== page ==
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A few words from the Editor June 2004

The clean-scrubbed skin. The pretty smile. Its a face you’d expect to find on any Midwest campus rather than a few inches from an Iraqi who died during interrogation at the infamous Abu Ghraib prison. Army Spc. Sabrina Harmon, along with Pfc. Lynndie England, Sgt. Charles Graner and all the other enlisted women and men who have appeared in videotapes and photographs of Iraqi prisoners being abused have become the new shocking face of imperial violence.

These young men and women, of course, are only the end product of empire. While there’s no question that the Nuremberg prinicples must apply in their case, it is also quite obvious the poison that led these soldiers to engage in such deeds can be traced back up the chain of command and into the very fabric of our imperial society.

Pick out a different thread and it will lead you to tortured British citizens in the concentration camp at Guantanamo Bay. Another thread will bring you closer to home to any number of facilities in our prison-industrial complex were inmates are kept in lightless rooms for months on end to correct inappropriate behavior. Yet another threat will bring you closer to home, where police are instructed to “control” citizens at all times and citizens of certain colors, economic status or political belief are told they should submit rather than question the legitimacy of a police officer’s action.

Abu Ghraib and Oregon State Penitentiary. Spc. Sabrina Harmon and Portland police officer Jason Sery. While not identical pairings, they are still opposite sides of the same imperial coin.

Empire is built upon the principal of dominance. The powerful dominate the weak; the wealthy dominate the poor. And while the worst aspects of domination may occur in distant colonies — real or virtual — where the constraints upon the guardians of empire are the most tenuous, the poison eventually courses its way back to the homeland. Political dissent becomes less tolerated. Restless, deprived communities expected to provide the labor but not share in the fruits of empire are more heavily repressed.

Elites, who never perform work themselves, must create the mechanisms to make this system work. For the past 30 years, that has meant the transformation of a conscription-based army into a professional standing army. Inside the empire, policing has gone from a multi-jurisdicational system based largely on civilian models to hyper-militarized police forces that through shared data and other resources is fast approaching a de facto national police.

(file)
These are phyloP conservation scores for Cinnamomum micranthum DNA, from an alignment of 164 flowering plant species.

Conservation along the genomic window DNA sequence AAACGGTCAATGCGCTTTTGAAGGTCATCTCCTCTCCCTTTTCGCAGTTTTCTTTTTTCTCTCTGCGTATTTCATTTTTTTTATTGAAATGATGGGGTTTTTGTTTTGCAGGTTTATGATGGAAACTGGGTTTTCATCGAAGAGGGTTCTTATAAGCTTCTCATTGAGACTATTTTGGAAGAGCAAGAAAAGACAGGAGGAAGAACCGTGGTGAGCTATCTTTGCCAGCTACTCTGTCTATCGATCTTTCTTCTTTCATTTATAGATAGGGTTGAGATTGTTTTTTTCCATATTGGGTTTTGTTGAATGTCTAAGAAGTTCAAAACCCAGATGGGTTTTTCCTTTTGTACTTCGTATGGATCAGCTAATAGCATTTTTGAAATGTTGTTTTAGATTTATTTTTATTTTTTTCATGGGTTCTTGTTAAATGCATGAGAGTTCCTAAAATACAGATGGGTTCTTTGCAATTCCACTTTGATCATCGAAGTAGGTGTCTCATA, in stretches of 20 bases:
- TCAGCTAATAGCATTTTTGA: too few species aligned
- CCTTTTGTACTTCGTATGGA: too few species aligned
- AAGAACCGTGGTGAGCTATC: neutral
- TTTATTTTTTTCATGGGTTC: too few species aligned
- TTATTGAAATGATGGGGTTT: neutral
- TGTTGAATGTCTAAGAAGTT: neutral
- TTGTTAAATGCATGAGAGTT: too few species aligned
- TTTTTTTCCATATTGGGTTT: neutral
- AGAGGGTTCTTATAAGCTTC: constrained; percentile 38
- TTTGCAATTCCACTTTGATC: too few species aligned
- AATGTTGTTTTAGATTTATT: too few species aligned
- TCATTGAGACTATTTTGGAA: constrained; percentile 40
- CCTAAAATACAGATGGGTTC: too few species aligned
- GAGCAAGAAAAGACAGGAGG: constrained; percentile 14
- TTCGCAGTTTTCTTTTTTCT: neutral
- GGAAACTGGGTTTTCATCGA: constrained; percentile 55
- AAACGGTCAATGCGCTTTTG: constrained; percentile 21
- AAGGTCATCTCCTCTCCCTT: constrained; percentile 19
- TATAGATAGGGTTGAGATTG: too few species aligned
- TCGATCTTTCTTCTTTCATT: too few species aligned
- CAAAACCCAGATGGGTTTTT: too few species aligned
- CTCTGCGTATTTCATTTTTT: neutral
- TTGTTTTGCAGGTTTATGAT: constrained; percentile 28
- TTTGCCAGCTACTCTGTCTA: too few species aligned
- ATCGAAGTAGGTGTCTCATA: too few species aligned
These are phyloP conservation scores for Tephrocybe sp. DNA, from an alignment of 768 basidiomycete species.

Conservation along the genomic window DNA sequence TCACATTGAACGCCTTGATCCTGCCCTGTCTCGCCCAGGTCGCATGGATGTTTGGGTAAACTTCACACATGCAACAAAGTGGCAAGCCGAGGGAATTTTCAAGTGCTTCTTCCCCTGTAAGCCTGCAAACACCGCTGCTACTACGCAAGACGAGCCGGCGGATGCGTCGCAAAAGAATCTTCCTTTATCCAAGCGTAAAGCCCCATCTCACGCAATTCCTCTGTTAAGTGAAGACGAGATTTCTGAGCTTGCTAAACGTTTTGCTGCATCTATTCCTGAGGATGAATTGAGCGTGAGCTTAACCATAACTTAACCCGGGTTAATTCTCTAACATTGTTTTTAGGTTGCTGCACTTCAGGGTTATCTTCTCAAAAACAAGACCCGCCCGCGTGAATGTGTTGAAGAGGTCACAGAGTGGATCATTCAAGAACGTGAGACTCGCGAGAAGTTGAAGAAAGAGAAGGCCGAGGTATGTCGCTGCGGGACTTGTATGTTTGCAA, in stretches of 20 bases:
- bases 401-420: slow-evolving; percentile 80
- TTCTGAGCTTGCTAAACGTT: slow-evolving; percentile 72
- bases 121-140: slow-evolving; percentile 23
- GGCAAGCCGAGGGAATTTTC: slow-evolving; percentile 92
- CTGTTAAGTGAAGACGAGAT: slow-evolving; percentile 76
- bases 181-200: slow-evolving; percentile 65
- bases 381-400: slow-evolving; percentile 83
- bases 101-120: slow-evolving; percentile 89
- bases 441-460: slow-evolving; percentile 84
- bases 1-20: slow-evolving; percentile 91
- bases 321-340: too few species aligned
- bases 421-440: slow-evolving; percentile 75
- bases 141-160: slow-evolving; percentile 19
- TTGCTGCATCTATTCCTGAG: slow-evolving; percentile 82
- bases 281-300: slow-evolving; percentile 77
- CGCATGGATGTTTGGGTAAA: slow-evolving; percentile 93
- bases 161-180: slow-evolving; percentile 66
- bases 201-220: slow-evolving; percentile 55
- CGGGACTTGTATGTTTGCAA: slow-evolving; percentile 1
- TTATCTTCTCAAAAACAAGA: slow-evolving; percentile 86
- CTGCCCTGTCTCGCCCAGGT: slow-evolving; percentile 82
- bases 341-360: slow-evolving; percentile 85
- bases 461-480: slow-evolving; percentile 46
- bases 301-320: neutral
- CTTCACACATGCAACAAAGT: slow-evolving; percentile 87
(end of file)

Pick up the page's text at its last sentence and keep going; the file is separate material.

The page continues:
At the heart of both is the transformation of young men and women like the ones we’ve seen on the front pages of the newspaper. The transformation has shifted their allegiances from the communities in which they were born and raised to the institutions they now serve. As the founders of this nation recognized, standing armies of any kind represent a grave risk to real democracy because the ultimately become beholden only to their leader and oftentimes only to the instituion of which they are a part.

For progressives seeking to create a more just and democratic society, taking on this obstacle is of the utmost importance.

Until we reach a time when no form of defense force is necessary, we have a responsibility to address the question of what armed forces in a democracy should look like. If we believe democratization is always an essential element of progressive change, then we must be willing to look beyond the current agenda of the peace movement. The discussion must examine — even at the risk of raising the hackles of many 60s-era activists whether a lottery-based draft — in which all citizens of a certain age group must participate.

On the home front, democratization is also the key. We must be looking at ways to reconnect the women and men who are part of police institutions to a broader democratic community. The police accountability movement in this country has offered up some steps in that direction: more training emphasizing democratic values; citizen review boards; elected police commissions; and community-driven community policing methods to name a few.

There remains a great deal of discussion to take place in the progressive community before we reach agreement on many of the above ideas. It will be well worth the frustration and hard work such discussions represent. If we can begin moving solid programs on these issues we can save thousands from being transformed into torturers and brutes as well the thousands more they victimize. We can also begin undermining the foundations upon which our bloody empire is built.




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Last Updated: August 3, 2004